So out of those three (good business, good product, good people & service), which element do you think is the most critical?

Customer service. You can go to the best place in town and if you’ve had horrible service, you just get so turned off that you won’t revisit it. It doesn’t matter if it’s food, drink, entertainment, anything.

From what I’ve heard, you’re working on some new things. Want to share some details?

Austin is known for festivals, right? I mean, we’ve got festivals for everything. So we jumped into that arena. We tried to go out there and sell our kava drinks on a 110-degree day and you know, it seemed like they’d always put me right next to the fresh-squeezed lemonade vendor and the beer vendor. I mean, literally right in the middle of them. We’d sit there and watch. The lemonade stand would be 150 people deep, the beer stand 500 people deep, and we got 10. So we thought, let’s try to develop something more refreshing that still gives the kava effect. We started coming up with some ideas, we opened our little lab, we got our proprietary extraction process developed. Started messing with the recipe and formula and selling the lemonade out of our stores. And got a very good response. You get 100% of the kava effect, 180 degrees on the flavor profile. It’s fresh-squeezed lemonade, basically, with a little kick. That’s how that was brought to market.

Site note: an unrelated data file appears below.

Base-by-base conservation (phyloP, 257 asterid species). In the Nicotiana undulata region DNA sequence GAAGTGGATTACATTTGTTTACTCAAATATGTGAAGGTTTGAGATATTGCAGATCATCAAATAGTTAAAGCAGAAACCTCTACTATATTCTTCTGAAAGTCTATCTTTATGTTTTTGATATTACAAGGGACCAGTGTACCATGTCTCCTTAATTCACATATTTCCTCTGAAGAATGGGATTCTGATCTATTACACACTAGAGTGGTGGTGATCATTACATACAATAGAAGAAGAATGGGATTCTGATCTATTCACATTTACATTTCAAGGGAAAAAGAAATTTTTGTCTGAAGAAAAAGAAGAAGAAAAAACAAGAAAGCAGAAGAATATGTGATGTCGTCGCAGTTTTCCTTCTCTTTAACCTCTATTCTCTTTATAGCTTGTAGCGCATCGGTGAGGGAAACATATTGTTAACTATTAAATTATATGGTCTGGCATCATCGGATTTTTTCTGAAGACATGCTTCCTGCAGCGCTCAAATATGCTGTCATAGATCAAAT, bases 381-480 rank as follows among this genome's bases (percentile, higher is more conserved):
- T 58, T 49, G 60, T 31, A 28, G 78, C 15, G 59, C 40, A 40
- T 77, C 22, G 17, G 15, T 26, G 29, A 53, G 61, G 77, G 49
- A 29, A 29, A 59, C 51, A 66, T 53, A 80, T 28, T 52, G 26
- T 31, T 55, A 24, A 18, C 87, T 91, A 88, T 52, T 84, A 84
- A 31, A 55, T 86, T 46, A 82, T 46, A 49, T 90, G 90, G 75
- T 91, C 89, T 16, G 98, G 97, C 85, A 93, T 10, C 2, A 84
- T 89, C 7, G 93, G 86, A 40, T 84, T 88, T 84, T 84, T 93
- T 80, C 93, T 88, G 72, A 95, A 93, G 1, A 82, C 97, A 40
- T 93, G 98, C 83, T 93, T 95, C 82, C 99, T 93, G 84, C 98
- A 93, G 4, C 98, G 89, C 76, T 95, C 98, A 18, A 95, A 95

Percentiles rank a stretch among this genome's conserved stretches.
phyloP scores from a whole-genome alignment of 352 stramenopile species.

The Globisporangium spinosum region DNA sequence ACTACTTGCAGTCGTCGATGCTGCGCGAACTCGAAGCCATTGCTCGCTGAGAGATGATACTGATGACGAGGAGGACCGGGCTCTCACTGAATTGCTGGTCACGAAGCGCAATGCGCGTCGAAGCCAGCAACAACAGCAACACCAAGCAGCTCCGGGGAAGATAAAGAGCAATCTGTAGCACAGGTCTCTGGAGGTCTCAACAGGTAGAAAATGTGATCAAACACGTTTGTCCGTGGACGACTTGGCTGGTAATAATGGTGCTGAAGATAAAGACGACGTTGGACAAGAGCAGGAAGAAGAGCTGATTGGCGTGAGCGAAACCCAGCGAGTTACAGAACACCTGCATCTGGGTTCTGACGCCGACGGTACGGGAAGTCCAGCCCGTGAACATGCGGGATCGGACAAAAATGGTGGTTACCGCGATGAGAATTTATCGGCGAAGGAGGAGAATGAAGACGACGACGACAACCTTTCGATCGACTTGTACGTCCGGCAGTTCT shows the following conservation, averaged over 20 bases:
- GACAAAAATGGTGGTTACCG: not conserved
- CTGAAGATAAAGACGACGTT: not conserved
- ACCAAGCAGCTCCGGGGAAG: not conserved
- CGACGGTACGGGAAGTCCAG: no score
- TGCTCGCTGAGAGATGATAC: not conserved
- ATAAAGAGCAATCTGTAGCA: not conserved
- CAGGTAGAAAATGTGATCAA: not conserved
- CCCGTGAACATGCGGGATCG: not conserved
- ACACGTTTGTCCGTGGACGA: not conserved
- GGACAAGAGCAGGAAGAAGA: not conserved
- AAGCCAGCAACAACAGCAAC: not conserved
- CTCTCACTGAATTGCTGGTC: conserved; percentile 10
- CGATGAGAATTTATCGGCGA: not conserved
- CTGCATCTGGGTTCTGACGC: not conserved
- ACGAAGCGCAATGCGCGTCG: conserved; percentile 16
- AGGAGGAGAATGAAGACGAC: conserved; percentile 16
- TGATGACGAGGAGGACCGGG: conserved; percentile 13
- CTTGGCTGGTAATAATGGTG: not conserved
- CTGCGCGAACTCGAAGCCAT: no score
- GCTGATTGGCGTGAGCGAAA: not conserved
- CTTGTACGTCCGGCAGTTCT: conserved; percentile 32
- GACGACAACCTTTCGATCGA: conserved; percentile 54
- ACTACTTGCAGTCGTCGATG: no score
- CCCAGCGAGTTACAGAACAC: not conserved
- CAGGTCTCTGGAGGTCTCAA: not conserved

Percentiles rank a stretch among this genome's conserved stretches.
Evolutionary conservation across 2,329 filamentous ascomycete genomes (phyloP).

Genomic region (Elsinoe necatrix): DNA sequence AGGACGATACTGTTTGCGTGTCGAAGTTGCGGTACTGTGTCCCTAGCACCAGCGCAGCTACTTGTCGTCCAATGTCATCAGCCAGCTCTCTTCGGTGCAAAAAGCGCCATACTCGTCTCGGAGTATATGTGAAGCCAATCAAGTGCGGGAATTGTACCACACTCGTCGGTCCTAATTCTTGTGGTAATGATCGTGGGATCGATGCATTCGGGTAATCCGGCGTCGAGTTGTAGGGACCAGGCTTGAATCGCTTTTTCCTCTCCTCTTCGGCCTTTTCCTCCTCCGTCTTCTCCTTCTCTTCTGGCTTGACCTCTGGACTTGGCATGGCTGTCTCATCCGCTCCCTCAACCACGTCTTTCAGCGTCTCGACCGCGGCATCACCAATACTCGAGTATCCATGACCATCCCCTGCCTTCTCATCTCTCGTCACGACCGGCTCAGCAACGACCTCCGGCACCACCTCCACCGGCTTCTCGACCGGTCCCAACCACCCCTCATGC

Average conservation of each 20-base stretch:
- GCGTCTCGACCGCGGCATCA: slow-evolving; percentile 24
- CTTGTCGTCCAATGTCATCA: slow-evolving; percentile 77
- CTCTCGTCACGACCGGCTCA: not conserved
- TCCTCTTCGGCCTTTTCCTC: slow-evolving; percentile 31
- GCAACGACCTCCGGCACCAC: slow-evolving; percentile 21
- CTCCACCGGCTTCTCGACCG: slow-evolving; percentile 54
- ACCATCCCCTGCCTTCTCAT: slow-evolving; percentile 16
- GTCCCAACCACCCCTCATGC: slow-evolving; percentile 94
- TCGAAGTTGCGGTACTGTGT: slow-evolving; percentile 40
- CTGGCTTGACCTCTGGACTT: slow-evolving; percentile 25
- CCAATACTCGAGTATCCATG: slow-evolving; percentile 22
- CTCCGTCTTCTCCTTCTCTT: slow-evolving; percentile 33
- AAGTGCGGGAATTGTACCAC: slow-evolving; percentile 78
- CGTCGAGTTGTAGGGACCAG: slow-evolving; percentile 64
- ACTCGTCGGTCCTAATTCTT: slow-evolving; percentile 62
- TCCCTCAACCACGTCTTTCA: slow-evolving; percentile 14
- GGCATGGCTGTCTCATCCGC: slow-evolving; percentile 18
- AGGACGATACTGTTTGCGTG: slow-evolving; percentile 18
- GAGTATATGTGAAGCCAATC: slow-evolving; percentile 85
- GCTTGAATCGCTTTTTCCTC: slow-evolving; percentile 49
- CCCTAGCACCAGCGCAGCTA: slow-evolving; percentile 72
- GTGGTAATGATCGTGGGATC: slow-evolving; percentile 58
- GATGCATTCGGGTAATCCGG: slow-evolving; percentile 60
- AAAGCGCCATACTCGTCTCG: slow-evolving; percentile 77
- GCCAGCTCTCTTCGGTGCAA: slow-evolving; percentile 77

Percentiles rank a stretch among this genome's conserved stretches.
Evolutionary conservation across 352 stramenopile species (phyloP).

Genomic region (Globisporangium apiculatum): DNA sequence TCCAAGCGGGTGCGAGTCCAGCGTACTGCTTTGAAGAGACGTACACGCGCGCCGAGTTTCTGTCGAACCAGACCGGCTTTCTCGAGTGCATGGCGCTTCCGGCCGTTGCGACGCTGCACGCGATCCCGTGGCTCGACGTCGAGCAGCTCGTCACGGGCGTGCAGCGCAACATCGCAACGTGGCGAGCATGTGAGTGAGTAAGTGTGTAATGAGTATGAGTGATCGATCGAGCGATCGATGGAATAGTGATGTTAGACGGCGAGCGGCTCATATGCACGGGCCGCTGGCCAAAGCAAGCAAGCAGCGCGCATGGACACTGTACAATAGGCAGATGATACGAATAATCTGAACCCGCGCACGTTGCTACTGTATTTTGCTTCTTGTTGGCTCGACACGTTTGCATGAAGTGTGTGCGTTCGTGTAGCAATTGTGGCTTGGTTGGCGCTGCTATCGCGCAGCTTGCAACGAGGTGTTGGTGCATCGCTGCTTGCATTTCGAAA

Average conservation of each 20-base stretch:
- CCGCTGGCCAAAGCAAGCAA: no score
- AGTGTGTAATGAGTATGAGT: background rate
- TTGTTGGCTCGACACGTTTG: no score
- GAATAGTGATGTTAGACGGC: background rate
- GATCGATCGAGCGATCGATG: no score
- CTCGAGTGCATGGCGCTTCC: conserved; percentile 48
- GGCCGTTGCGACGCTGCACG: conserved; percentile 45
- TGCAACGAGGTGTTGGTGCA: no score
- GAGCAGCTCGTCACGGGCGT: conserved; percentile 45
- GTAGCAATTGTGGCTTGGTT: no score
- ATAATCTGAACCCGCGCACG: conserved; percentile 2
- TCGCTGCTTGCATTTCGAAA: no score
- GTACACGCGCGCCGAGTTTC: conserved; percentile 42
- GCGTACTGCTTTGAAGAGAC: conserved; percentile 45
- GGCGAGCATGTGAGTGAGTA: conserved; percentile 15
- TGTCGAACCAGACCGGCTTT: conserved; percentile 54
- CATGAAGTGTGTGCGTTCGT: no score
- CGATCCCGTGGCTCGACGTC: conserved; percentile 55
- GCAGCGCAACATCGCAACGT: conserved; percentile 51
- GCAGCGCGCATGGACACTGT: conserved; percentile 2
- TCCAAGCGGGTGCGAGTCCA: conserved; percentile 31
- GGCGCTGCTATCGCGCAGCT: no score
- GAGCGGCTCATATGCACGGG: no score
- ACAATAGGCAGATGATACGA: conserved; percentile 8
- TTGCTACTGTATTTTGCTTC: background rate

Before we head back inside for a few kava drinks, my final question per NextSeed tradition… What’s your favorite Disney movie?

Finding Nemo. It’s a big pond out there and the thing with Nemo, he was a little fighter and he wanted adventure.

Adventure has a way of finding you when you try new things, that’s for sure. And I bet it’s a little less lonely and a lot more fun when the right person is riding shotgun.